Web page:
Our blog serves as regular motivation for you to speak the Irish language. Find posts about culture, videos where you find how to say certain phrases, and member interviews to tell you about their experience of learning the language.

Three Bold Predications for the Irish Language (Ep. 39)


The future of the Irish language is unsure and controversial. Hear our three long-term predictions for the Irish language.

What you’ll hear

  • The Connemara dialect will dominate, because of TG4 television station being based there (there are three main dialects of Irish Gaelic)
  • The general Irish language accent will change, gravitating towards the English language, because of non-native speakers speaking it
  • The language will drastically simplify, losing many of its word mutations. And this, arguably, is already happening.

Mentioned in the show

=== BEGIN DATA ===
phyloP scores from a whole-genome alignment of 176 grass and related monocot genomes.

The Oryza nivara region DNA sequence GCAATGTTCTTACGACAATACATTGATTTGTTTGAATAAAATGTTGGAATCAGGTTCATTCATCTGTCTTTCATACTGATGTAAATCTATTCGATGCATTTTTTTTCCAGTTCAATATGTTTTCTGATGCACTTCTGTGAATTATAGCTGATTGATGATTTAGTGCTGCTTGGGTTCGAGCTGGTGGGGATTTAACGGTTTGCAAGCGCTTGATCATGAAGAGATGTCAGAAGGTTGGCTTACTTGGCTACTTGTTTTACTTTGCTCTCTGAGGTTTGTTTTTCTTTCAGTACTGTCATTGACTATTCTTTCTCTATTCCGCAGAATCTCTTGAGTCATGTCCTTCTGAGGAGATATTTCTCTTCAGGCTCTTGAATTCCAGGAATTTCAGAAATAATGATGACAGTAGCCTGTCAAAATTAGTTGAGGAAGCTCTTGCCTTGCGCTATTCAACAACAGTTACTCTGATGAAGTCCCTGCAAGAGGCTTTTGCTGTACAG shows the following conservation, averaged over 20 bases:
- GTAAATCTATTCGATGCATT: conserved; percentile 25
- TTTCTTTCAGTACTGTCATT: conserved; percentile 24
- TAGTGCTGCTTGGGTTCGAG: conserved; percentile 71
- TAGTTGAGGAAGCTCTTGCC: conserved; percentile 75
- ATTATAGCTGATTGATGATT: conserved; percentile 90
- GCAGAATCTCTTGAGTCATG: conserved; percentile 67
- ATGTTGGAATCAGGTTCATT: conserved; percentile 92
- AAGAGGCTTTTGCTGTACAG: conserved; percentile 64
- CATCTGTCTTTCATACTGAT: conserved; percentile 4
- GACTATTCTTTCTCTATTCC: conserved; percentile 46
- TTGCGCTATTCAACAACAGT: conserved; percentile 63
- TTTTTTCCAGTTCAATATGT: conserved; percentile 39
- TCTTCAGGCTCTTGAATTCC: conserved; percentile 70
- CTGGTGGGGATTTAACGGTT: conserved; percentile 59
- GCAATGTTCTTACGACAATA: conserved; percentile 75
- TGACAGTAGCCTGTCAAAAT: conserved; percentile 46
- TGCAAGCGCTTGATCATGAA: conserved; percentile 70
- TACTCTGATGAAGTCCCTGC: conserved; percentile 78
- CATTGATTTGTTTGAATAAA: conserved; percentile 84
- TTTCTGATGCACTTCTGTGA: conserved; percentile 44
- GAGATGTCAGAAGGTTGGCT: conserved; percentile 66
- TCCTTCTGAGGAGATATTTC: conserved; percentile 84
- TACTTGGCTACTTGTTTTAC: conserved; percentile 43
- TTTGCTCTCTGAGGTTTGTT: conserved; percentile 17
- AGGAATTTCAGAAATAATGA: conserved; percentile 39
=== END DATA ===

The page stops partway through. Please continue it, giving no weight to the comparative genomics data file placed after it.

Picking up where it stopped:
Get the next episode as soon as it’s up

Bitesize Irish Gaelic Podcast

The show comes out each fortnight on Thursdays at 8am EST. Thanks for listening.

We’d love to hear from you about this episode. Just leave a comment below.

Do you have a suggestion for a future guest? Then please do contact us.


Bitesize Irish Gaelic Facebook Page 1

30 thoughts on “Three Bold Predications for the Irish Language (Ep. 39)”

  1. Michael MacFaden

    Hi Eoin,

    Good podcast.

    BTW, the city in New York State called http://www.cityofpoughkeepsie.com/ the way I’ve heard it pronounced is pough-kip-see, it has been a major IBM manufacturing/development site for decades. There’s even a street here in San Jose California named after it near another IBM facility..


  2. Seumas MacUisdean